With High Definition becoming more common, the introduction of new and sophisticated equipment to cater for this format has increased dramatically. None more so perhaps than the

Phantom 4k digital camera
HD camera and specifically the specialised units designed to compete with, or better, the image quality available from a 35mm film camera.

Two names come immediately to mind: the RED ONE camera, described as the Lamborghini of cameras, and The Phantom HD CMOS colour digital high speed video camera, manufactured by Vision Research, Inc. in the United States.

In this article we will focus on the Phantom camera and we quote from Vision Research's Rick Robinson.

"Vision Research has been around for a long time, through its parent company. The company sold its last film camera in 2002  the children of the parent company did fundamental research into digital imaging as they had grown up in the analogue domain. They brought the first digital camera to the market in early 2000 and it's been an explosion since then.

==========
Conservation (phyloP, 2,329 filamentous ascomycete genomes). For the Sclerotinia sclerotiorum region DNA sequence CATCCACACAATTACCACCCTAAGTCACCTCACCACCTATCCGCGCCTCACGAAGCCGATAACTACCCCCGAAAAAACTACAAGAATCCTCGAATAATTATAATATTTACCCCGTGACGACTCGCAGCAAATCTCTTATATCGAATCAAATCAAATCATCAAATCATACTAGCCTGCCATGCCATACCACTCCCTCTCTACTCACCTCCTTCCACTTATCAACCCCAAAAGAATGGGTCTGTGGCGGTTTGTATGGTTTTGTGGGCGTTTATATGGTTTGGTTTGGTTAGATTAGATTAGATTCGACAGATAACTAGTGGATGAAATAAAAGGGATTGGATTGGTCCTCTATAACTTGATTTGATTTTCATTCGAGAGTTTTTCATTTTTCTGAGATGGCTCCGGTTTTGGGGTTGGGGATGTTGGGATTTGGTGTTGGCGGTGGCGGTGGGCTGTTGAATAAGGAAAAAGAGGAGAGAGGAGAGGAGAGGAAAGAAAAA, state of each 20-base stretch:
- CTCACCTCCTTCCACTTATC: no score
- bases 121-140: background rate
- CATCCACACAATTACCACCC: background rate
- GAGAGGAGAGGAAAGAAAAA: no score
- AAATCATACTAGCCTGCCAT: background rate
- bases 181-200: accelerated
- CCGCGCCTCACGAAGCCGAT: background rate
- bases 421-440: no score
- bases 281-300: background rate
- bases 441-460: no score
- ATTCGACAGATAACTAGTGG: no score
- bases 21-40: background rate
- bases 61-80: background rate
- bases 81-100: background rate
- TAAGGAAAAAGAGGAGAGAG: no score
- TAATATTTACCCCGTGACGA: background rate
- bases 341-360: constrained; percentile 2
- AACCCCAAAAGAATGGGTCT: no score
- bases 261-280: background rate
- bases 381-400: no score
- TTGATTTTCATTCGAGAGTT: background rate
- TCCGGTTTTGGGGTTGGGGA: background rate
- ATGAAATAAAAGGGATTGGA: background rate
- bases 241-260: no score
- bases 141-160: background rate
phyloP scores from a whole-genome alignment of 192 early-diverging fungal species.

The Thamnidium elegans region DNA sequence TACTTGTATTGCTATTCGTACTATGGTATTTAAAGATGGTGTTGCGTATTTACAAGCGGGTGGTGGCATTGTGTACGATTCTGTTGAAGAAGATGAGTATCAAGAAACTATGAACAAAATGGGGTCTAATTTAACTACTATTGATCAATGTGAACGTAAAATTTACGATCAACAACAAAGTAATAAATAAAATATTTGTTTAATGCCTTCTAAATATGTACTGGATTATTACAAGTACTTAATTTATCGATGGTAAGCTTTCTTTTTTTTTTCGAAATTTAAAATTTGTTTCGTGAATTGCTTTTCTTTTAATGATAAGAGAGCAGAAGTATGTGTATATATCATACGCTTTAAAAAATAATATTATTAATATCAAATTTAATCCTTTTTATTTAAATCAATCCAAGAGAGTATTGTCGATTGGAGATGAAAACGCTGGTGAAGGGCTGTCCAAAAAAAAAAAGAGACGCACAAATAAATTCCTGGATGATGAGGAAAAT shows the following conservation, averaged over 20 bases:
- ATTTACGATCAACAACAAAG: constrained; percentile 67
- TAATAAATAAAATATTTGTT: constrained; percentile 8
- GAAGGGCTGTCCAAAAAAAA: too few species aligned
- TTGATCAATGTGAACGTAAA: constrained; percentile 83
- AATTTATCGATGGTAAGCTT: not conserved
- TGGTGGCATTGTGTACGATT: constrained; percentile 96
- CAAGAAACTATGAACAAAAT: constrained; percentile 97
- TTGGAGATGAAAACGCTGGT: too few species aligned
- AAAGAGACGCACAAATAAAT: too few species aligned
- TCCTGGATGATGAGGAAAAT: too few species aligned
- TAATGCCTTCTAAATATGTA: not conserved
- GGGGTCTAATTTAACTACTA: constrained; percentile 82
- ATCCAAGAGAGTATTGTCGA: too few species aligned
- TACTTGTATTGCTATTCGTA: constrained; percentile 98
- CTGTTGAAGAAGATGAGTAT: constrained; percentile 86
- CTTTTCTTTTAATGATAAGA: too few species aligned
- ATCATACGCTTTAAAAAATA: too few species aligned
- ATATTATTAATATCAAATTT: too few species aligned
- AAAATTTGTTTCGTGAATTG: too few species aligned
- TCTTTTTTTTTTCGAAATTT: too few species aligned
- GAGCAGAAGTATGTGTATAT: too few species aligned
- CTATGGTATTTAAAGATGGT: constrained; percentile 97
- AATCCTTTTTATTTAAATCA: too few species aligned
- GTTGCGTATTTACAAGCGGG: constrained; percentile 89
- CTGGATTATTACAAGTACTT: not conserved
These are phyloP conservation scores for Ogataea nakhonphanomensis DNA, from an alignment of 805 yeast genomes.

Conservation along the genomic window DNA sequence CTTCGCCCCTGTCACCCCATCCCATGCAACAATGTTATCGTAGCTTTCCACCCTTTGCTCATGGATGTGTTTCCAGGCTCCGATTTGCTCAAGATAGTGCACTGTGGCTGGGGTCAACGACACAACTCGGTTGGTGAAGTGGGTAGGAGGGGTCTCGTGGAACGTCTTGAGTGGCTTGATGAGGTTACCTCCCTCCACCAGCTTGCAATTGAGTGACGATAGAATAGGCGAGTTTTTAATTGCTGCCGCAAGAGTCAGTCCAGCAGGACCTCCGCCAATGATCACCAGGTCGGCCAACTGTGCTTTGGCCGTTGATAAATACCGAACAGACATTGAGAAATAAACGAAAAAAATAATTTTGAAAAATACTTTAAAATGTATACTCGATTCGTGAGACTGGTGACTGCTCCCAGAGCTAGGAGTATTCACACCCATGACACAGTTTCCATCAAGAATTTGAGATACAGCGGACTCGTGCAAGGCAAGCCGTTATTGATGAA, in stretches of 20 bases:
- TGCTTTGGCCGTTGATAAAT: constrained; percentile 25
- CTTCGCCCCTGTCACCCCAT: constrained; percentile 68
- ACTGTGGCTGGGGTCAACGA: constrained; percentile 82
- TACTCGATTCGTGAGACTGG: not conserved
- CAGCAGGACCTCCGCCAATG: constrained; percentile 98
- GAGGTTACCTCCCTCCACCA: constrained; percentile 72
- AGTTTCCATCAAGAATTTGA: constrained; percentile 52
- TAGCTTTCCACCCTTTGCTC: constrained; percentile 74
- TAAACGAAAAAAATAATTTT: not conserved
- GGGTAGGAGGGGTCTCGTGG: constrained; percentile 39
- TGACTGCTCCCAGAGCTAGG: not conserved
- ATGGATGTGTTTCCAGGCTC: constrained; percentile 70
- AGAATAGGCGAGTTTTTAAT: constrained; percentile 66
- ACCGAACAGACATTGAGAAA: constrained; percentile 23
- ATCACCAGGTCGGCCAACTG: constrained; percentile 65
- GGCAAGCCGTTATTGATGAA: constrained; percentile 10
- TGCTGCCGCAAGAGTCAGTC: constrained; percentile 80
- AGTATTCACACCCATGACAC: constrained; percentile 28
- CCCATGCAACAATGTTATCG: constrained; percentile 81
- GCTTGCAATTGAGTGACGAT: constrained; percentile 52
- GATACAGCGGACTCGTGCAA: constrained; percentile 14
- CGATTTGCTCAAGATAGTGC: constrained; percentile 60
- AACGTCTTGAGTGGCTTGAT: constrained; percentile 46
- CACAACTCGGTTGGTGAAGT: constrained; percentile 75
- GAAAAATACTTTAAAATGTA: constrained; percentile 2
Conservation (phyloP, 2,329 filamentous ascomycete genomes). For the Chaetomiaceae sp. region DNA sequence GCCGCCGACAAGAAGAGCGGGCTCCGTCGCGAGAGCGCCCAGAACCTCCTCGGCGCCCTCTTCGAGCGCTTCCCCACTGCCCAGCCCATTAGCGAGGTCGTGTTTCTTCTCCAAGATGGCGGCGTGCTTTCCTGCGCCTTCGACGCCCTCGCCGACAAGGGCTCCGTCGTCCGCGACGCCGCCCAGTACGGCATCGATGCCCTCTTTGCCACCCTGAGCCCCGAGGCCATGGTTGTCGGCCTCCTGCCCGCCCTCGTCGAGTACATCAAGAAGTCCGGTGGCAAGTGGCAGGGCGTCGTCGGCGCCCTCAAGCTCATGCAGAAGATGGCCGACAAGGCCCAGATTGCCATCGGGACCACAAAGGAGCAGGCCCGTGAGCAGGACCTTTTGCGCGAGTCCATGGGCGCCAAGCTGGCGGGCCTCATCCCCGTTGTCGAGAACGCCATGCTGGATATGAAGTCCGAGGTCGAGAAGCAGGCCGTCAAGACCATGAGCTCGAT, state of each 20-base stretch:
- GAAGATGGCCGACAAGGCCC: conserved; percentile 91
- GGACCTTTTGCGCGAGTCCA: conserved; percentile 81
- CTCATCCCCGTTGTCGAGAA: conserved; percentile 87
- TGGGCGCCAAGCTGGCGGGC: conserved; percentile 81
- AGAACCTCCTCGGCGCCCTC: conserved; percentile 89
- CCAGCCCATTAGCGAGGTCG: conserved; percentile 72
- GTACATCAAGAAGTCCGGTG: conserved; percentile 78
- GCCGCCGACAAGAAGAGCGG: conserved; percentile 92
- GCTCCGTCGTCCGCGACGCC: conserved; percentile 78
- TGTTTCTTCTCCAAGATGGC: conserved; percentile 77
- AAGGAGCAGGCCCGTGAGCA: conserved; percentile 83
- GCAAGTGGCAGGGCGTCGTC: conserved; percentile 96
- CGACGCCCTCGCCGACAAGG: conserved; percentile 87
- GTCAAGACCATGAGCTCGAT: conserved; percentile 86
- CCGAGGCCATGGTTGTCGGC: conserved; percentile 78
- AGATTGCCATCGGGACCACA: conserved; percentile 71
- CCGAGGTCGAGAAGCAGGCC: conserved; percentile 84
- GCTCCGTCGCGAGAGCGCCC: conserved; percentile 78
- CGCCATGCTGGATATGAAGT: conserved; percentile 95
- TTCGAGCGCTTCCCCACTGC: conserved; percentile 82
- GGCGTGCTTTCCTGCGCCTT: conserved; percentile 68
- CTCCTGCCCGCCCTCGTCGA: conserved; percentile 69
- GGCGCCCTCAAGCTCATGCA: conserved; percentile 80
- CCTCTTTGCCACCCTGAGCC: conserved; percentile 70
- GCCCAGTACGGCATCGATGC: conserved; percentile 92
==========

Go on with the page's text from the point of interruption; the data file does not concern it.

"The Phantom is great for digital cinema as well as high speed. Although first and foremost it is a high speed device, if you have to have the high speed camera on set, the director will say " well can we use it to shoot 24p? - and the answer is yes, we can use the camera at normal frame rates."

Robinson says it may still be wise to have a Phantom technician on set with the camera, as it is radical new technology but it's getting easier every day.

"Remember it's not a video camera, it's a digital cinema camera. You put a 35mm or zoom lens on it and you shoot. It has an electronic view finder and can be used hand held or whatever. There are very few electronics on the camera in fact one knob and two buttons. Also remember that the higher the frame rate, the more stops it goes down just like a film camera.

You get a dynamic range very similar to film and the way you work with it on set is very much like shooting on film. You can do tests to see how it reacts. The magazine pops right on top of the camera. It's the size of a Betacam tape and holds over two hours of material when shooting 1920 X 1080.  The Phantom weighs around 5,5kg, the size of a 16mm camera, but it takes 35mm lenses  "it's comfortable and easy to use."

Robinson explains that you can download the material from the camera and you can get software to use to load it right into Final Cut, so you are using it like any other material. The original files are un-compressed RAW so it is the equivalent of negative.

"The right way to think of this camera is a digital still camera that can shoot lots of very high quality images one after the other. It can shoot 1,000 frames per second.   Most people in the production world are shooting either 1080 or 720. At 1080 you can do a little over 1,000 frames in HD and at 720 you can do 1,500 frames per second.